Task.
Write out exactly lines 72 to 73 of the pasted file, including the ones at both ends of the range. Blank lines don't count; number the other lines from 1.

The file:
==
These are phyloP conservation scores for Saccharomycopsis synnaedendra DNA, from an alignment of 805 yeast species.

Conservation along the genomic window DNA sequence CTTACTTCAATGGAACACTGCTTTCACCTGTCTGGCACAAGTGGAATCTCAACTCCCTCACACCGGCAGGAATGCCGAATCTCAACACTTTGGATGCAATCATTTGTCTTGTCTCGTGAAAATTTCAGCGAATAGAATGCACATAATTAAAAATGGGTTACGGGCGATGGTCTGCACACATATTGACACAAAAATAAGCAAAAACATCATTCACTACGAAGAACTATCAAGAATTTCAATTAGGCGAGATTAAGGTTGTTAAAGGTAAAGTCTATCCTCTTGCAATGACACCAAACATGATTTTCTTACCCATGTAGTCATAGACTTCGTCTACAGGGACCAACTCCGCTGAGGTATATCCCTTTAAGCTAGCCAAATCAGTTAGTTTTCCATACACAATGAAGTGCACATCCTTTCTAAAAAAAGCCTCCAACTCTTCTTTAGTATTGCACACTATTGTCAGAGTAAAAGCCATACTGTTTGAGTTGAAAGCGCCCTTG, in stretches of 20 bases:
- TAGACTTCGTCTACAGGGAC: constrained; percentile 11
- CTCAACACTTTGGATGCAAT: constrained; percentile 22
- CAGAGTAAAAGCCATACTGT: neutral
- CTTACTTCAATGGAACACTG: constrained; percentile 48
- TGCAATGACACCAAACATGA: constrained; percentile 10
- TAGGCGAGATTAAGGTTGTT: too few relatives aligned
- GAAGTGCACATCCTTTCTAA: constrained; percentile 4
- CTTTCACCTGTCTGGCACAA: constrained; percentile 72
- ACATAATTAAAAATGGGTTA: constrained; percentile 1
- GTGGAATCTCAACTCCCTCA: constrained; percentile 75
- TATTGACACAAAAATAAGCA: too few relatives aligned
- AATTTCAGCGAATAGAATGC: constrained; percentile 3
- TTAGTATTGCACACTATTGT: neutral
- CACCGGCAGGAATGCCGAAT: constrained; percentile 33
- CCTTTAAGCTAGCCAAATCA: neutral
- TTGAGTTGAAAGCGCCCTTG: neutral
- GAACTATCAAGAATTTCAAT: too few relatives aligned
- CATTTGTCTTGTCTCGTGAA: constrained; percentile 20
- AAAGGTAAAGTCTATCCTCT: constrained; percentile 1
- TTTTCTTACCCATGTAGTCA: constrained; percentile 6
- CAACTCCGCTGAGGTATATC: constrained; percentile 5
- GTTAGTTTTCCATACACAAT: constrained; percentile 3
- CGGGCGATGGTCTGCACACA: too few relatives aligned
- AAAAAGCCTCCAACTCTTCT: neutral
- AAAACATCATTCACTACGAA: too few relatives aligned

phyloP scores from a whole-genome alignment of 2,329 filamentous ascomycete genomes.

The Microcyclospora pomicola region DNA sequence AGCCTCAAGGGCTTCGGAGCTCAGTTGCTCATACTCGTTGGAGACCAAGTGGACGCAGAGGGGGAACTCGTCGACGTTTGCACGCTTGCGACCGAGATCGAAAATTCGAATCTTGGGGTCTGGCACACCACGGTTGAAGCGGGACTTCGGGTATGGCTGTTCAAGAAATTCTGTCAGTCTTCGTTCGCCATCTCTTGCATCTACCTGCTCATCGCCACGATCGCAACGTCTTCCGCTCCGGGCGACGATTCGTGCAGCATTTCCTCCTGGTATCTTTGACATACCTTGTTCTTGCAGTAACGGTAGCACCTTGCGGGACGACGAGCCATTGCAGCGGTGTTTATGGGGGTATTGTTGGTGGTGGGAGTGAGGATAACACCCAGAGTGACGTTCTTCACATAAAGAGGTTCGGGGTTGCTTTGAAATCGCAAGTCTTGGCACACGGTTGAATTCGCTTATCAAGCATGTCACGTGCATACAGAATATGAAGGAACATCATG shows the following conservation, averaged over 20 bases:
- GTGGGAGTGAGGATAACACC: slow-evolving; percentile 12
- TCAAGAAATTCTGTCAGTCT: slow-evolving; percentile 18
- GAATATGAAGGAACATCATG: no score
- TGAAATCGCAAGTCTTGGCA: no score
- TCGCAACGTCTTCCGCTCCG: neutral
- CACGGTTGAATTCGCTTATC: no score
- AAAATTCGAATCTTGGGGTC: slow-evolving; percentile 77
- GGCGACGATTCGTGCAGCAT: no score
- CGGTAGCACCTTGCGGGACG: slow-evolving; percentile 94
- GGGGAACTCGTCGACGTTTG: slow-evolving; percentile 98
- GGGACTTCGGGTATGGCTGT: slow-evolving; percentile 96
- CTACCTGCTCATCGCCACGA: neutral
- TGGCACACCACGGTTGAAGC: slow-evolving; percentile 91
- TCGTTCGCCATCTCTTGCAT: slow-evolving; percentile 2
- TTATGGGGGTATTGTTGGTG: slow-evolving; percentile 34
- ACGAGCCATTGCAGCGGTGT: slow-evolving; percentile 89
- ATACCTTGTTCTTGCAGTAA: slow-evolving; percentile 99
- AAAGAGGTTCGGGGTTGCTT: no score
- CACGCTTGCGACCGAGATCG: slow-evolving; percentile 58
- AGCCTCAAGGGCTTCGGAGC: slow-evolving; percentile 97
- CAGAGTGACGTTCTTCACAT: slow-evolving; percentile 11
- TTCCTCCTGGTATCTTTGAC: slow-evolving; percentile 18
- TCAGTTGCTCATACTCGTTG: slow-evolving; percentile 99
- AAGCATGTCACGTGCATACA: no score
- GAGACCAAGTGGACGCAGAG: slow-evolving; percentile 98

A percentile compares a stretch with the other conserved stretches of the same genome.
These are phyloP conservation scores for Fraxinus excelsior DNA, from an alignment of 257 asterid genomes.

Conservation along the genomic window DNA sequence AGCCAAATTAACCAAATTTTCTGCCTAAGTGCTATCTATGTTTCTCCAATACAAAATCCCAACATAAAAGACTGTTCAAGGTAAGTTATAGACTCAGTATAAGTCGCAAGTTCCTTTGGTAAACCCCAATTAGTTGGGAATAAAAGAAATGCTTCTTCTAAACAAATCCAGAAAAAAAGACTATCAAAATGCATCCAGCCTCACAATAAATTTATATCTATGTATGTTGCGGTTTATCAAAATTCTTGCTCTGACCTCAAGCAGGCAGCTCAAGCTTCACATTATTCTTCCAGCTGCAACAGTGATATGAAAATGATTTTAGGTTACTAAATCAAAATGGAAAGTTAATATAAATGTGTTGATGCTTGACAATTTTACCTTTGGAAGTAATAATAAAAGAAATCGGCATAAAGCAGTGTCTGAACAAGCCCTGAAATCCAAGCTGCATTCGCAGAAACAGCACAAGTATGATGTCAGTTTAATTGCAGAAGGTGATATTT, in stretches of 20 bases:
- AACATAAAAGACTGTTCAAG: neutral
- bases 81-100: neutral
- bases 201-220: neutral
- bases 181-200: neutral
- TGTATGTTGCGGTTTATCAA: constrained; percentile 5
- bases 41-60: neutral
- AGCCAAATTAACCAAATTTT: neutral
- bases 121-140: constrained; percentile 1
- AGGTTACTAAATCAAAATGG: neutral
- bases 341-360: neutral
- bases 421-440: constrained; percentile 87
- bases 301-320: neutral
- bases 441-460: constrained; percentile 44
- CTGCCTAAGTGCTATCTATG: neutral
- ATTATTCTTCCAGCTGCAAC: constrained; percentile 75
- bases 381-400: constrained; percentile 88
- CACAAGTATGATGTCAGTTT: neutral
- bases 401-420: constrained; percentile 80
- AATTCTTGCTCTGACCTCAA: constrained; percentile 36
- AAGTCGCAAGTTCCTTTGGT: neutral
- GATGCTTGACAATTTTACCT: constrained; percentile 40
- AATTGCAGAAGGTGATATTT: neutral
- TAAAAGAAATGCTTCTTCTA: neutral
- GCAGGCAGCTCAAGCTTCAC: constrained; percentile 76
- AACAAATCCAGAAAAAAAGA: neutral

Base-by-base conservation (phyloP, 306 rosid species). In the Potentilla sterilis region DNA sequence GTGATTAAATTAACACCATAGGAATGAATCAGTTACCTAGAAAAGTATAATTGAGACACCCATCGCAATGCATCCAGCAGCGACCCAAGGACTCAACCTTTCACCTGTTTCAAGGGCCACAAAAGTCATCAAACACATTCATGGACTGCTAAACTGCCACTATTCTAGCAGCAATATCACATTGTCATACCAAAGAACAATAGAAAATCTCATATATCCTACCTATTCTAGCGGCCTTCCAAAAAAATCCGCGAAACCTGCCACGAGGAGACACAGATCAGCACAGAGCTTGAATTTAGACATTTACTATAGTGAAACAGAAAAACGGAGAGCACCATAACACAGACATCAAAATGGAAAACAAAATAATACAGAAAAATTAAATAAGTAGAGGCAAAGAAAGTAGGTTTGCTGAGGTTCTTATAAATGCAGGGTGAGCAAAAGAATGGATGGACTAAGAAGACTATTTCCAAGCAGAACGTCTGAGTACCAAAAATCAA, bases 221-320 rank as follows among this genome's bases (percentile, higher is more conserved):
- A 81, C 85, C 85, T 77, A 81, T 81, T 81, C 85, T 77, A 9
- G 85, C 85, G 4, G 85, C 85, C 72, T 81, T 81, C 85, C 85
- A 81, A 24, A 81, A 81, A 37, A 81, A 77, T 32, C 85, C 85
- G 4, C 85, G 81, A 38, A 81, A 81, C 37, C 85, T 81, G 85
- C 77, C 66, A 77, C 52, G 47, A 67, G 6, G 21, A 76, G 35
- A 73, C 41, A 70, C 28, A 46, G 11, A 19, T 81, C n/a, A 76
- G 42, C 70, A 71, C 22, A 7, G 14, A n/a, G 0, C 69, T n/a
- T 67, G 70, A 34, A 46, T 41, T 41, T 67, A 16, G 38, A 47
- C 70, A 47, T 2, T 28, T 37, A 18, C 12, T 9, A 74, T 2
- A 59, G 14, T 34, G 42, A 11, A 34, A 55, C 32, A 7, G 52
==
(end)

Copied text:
- ATTATTCTTCCAGCTGCAAC: constrained; percentile 75
- bases 381-400: constrained; percentile 88